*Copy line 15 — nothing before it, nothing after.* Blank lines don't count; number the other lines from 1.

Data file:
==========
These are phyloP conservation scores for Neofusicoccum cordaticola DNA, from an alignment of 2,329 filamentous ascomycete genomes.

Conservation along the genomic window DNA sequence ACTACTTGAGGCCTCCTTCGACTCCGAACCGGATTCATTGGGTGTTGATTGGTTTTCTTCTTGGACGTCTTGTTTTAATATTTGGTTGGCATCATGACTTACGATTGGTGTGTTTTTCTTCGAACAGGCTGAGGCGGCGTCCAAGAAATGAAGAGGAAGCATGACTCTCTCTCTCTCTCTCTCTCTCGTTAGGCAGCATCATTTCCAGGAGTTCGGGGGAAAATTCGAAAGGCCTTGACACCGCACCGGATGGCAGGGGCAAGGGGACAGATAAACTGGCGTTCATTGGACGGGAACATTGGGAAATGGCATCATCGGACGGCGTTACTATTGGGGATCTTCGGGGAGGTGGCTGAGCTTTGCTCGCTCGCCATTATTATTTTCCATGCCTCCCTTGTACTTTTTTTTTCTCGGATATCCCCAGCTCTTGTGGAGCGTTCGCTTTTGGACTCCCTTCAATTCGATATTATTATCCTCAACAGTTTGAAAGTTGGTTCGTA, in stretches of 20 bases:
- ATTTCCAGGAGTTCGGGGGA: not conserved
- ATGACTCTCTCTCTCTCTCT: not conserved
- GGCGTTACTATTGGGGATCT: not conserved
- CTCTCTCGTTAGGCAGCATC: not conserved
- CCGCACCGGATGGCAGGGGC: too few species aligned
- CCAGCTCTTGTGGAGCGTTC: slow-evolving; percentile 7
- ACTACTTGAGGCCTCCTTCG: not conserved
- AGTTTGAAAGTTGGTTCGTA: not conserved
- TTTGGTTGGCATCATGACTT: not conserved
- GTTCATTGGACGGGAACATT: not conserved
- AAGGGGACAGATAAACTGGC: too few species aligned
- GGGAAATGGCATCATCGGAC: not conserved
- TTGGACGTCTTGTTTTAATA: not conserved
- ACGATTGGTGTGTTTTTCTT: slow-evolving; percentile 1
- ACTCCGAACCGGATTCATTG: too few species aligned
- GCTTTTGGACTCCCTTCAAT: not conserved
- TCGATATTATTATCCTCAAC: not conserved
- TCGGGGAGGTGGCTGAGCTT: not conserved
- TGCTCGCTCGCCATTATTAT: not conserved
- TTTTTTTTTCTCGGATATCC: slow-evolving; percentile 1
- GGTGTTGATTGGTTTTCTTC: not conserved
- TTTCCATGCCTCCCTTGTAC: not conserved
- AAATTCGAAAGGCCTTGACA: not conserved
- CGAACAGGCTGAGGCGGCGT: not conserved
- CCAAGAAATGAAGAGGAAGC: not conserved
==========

- TTGGACGTCTTGTTTTAATA: not conserved